Raymond Joseph: South Africa’s Cybercrimes and Cybersecurity Bill is deeply flawed

Jacob Zuma (Photo: Jordi Matas / Demotix)

Jacob Zuma (Photo: Jordi Matas / Demotix)

With the new year comes a new battle in South Africa as critics hit back at the proposed “draconian” Cybercrimes and Cybersecurity Bill they say doesn’t differentiate “between espionage and an act of journalism”.

The bill comes against the backdrop of ongoing government hostility towards the media. Exposés by journalists of corruption and cronyism within the ranks of the governing African National Congress (ANC) have led to accusations by the party that the media casts it in a “negative light” and acts in opposition to it.

On the face of it, the legislation is a ham-fisted attempt to push through by stealth key aspects of the stalled and deeply flawed Protection of State Information Bill, which was first introduced in parliament in March 2010.

Dubbed the Secrecy Bill, it has reached the penultimate step in the legislative process, requiring only that President Jacob Zuma sign it into law. But, in the face of stiff opposition and threats of a Constitutional Court challenge, it has been gathering dust on the president’s desk for over two years, unsigned.

“Whole sections of the [Cybercrimes] Bill are copy-and-paste from the Secrecy Bill,” says Murray Hunter, a spokesman for the freedom of expression Right2Know (R2K) campaign. A draft version of the bill was published in August last year, with two months allowed for comments.

In a preliminary submission, R2K says some provisions of the Cybercrimes Bill go way beyond those contained in the Secrecy Bill and include “harsh, draconian penalties that would muzzle journalists, whistleblowers and data activists”.

The bill makes it an offence to “unlawfully and intentionally” hold, communicate, deliver, make available or receive data “which is in possession of the state and which is classified”. Penalties range from five to 15 years in jail and, worryingly, there is no public interest defence or whistleblower protection.

R2K has also highlighted some of its key objections to the bill in a document entitled What’s Wrong With the Cybercrimes Bill: The Seven Deadly Sins.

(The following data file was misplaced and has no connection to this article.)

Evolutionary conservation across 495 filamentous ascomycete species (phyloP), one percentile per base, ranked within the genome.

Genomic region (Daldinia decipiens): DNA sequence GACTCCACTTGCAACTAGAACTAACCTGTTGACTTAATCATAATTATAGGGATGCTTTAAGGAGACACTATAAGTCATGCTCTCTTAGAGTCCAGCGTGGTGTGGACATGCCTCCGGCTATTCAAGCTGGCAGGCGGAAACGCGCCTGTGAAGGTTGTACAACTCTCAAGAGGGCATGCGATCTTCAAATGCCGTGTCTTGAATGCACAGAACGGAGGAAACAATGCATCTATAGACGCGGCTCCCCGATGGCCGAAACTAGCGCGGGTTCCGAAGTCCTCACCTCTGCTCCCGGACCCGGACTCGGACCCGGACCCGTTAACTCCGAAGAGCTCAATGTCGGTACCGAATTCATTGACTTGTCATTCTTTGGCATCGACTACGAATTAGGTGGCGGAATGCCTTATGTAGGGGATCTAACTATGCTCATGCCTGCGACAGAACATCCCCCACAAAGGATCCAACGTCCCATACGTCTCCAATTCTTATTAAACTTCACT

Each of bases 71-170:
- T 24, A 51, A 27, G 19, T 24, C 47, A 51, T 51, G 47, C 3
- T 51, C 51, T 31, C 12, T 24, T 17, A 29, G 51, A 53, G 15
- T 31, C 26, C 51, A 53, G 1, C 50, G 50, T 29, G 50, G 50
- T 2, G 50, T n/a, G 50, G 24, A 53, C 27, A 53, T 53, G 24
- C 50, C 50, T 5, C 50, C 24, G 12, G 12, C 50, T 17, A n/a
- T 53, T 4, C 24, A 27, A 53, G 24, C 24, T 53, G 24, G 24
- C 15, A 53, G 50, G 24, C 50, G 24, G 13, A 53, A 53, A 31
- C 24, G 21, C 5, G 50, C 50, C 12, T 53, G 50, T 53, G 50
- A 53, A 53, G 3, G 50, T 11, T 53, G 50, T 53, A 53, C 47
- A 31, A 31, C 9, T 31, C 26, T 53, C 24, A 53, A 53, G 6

Hunter concedes that while policies that promote the online security of ordinary citizens are necessary, the bill is part of a raft of new “cybercrime laws popping up across the world that threaten internet freedom”.

“The policy debates in the US and UK are examples of a renewed appetite for backdoor access to privately-owned networks,” he says. “The idea is usually that governments say they want to users to have greater security against ‘outside’ threats, but still want government agencies to be able to penetrate that security.”

The bill effectively hands over the keys of the internet to South Africa’s Ministry of State Security and would dramatically increase the state’s power to snoop on users and wrests governance away from civilian bodies.

“Remember that security means protecting people’s information not only from ‘cybercriminals’, but also from state surveillance,” says Hunter.

Put another way, it’s a bit like having a really great lock on your front door, but leaving the spare key under the mat; either a system is secure against all threats or it is vulnerable to all threats.

Another big concern is that the bill, in its current form would potentially criminalise digital security analysts.

“One of the major protections for internet users’ security is a global community of security analysts and researchers who test the systems, apps and websites as a civic duty, in order to point out and fix security flaws that put the general public at risk,” says Hunter. “Basically, they are online activists who are constantly trying to find security weaknesses in other people’s systems [often belonging to governments and private companies] in order to point them out and get them fixed.”

But the bill would make these practices a criminal offence unless it was “authorised”, and in doing so would potentially make ordinary users less safe.

All of these moves contain uncomfortable historical echoes — it’s only been 22 years since South Africa became a democracy, and surveillance against citizens was among the apartheid government’s notorious specialties.

So the idea of a democratically-elected government, backed up by laws that legitimise intercepting its private citizens’ information, is especially fraught.

As temperatures soar and an “epic drought” tightens its grip on the country, all indications are that it’s going to be a long, hot summer in more ways than one, as activists and journalists prepare to fend off yet another attempt to curb South Africa’s hard-won freedom.

South African parliament passes ‘secrecy bill’

South Africa’s parliament yesterday approved a controversial bill aimed at protecting state secrets. Dubbed the “secrecy bill” by its critics, the Protection of State Information bill was passed by 189 votes to 74. Campaigners against the bill warned of the “chilling effect” it could create for anyone fighting to bring government corruption to light.

The Right2Know campaign has been working against the bill since its introduction in 2010, and has vowed to continue fighting against the bill, which now must be signed by Jacob Zuma, South Africa’s president, in order to go into effect. Although the bill was amended last year to include a clause on public interest, the campaign says that the modified bill still “only has narrow protection for whistleblowers and public advocates”. Right2Know also criticised the bill’s vague language — which they say could possibly endanger whistleblowers and journalists.